I am a Junior in college studying Childhood and Special Education.  One of my biggest worries is how I will manage my classroom.  What are some effective classroom management strategies?

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I don't think there is one particular strategy or set of strategies that you can pinpoint. It really depends on the collective group you are working with. If you are dealing with special education students then it depends on their exceptionality. There are certain strategies that will work with autism students that will not work with students who are emotionally disturbed. As to where the intervention strategies for a student with a learning disability and no behavior plan needed would be totally different. 

I would suggest that you purchase and read Harry Wong's First Day of School. 



This is a tried and true book that has pertinent strategies and approaches that are effective for the classroom teacher.

In am grateful for this book and how it assisted me in my beginning years of teaching. My district during new teacher intake would provide a copy of the book to every new teacher who came into our district. 


It covers the spectrum. It basically is a book written from the contributions of teachers and their respective effective strategies.


Click this link and check out the preview...it shows the first seven pages of this book..... http://www.effectiveteaching.com/products.php?product=The-First-Day...


It is a worthwhile investment. I allowed some one to borrow my copy that the district gave me and they never returned it. I went and purchased another copy and still have it 10+ years later. However, now that is one book I will not loan out.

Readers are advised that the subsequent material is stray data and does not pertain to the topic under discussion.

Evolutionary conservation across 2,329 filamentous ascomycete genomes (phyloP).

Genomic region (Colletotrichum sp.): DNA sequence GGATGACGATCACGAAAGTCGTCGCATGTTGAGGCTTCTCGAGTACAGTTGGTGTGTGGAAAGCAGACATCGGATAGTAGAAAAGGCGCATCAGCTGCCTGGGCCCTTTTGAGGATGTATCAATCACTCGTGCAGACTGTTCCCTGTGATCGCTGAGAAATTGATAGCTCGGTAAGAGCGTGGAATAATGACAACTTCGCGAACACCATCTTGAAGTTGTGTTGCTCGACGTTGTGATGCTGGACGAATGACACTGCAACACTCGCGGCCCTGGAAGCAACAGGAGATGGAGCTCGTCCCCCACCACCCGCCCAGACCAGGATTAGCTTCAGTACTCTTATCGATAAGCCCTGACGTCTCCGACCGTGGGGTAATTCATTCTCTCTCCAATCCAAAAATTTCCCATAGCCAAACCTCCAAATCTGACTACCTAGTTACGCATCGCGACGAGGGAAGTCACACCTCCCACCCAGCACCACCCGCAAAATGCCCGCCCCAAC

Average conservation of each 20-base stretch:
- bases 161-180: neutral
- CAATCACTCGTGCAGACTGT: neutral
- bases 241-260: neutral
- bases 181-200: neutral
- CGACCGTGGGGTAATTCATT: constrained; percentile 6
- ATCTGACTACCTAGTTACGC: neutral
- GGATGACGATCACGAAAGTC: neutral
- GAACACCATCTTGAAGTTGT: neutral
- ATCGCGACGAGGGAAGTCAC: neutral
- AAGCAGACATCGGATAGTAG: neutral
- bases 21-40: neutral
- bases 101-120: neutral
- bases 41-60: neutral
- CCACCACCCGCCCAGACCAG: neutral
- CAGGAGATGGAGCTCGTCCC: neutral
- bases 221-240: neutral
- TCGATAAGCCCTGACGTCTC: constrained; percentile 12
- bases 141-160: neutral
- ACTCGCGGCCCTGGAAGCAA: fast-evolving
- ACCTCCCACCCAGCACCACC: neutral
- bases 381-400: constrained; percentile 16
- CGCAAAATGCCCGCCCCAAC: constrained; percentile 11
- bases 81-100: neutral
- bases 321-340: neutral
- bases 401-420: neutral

I am also in college studying to be a special-education teacher, thought I am not in a school that actually has that program as of yet. I did get to work in a special-education classroom for a few weeks in high school and as far as classroom management goes, I learned a lot.

First, I learned that every child is different in the way that he/she acts and needs to be disciplined. Some students are in special-ed specifically because of their behavior. I had one child who would need minimal discipline, such as just asking him to stop doing whatever only a few times. Other kids I had needed to be more disciplined.

With the one that had more behavior problems, sometimes all he needed was something to do. Asking him to get homework or book was sometimes all it took for him to stop acting out or distracting other students. Other times, some sort of disciplinary action would need to take place. I think this would have to be discussed with the parents to see what is best.



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